You may have caught on by now that Photoshop has “opposite” blend modes: Darken vs. Lighten, Multiply vs. Screen, and Color or Linear Burn vs. Color or Linear Dodge. So the definition in Photoshop Help for Color Dodge may sound eerily familiar:

Color Dodge: Looks at the color information in each channel and brightens the base color to reflect the blend color by decreasing the contrast. Blending with black produces no change.

Similar to Screen, Color Dodge will always result in a lighter image — except the contrast will be turned waaaay up. Here’s what it looks like:

I’ll start with my standard rose picture:

Then I’ll add my semi-standard pawprint layer and set it to Color Dodge:

The pure black area of the pawprint layer results in no change, but all other areas dramatically lighten the image underneath.

(Download sample .psd file)

So I have to admit that Color Dodge mode is one that I’ve never used in an actual application before. But apparently a few other people in Google-world have used Color Dodge mode for lots of different purposes. A lot of people will use Color Dodge layers when making high-tech or grunge-style abstract images. But there were two other suggestions that I found interesting…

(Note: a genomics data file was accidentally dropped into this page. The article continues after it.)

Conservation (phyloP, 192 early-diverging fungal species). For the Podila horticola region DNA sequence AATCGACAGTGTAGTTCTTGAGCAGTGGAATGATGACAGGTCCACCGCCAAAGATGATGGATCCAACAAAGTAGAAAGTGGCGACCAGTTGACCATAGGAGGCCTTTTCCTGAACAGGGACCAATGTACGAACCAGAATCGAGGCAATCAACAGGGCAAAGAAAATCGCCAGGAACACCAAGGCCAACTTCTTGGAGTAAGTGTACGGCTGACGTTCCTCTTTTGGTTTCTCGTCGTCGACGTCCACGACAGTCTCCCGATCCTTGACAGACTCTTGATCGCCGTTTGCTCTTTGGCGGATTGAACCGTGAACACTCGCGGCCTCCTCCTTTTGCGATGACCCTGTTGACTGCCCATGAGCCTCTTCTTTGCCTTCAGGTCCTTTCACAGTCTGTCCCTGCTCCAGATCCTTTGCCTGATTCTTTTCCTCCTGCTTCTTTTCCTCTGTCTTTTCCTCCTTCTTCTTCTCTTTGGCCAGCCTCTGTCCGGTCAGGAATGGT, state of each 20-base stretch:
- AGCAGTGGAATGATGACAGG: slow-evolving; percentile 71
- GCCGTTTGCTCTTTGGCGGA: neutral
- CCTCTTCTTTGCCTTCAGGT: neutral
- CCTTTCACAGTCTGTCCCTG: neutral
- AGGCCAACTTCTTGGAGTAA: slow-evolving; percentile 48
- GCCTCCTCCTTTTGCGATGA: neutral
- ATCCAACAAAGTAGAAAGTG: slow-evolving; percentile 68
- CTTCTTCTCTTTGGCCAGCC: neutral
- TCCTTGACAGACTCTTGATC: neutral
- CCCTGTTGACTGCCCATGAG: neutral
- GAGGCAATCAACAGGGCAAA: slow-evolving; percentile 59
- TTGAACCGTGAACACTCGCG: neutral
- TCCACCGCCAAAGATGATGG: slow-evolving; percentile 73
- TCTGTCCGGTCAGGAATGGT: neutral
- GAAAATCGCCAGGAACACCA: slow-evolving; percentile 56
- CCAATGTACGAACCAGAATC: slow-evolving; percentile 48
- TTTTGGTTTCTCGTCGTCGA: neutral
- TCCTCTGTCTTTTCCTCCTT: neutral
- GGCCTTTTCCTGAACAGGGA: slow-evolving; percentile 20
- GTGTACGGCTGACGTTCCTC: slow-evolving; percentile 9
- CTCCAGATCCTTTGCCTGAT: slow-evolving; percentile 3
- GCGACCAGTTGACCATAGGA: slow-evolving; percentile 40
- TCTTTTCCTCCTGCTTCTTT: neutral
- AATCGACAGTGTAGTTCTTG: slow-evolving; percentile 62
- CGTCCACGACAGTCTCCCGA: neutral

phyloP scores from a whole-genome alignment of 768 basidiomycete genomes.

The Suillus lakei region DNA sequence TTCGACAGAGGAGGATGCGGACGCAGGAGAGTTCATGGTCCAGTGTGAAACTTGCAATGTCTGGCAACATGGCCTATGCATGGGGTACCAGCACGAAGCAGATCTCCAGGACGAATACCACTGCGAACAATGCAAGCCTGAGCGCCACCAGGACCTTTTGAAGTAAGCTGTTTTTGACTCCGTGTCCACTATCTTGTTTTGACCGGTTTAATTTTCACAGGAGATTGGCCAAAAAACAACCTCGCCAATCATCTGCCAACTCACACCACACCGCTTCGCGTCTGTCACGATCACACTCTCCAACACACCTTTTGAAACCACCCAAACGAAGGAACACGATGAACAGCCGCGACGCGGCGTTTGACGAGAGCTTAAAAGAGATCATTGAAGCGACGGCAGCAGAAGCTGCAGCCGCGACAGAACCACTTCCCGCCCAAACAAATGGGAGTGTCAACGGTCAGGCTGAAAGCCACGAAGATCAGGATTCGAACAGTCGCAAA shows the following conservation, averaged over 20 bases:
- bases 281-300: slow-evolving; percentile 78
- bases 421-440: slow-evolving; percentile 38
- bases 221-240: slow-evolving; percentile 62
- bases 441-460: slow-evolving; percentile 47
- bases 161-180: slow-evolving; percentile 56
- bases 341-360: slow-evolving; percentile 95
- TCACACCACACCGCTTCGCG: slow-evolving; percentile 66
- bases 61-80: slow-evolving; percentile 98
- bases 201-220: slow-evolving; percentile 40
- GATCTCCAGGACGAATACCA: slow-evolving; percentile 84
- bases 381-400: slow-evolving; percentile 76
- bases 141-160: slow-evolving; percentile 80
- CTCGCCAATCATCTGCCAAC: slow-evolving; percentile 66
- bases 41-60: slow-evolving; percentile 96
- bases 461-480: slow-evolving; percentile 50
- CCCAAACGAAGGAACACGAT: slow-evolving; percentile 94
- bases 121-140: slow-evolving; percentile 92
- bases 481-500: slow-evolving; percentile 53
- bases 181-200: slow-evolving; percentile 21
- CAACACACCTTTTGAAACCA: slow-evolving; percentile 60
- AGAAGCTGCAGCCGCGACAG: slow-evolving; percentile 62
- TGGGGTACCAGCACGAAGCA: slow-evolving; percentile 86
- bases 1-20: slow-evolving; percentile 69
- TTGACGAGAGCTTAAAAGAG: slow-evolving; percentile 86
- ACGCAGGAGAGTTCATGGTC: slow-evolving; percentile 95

Fire up your text. Following most of the steps of this tutorial, here’s what I got:

Transform a photo into a light pencil drawing. You can see my attempt at taking this photo:

… and ending up with this…

Please feel free to share your own experiments with the Color Dodge tool, as I’d like to learn more myself!

Corrie is the lead designer and developer for PixelMill and their in-house brand, jgtemplates. This would-be triathlete has a mathematics degree but wishes she had double-majored in computer science and art instead. Maybe next time...

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  • michel

    Just a quick tip: for a ‘photo to pencil drawing’ you can also use the High Pass filter (Filter > Other > High Pass). An action which illustrates this can be downloaded at here.

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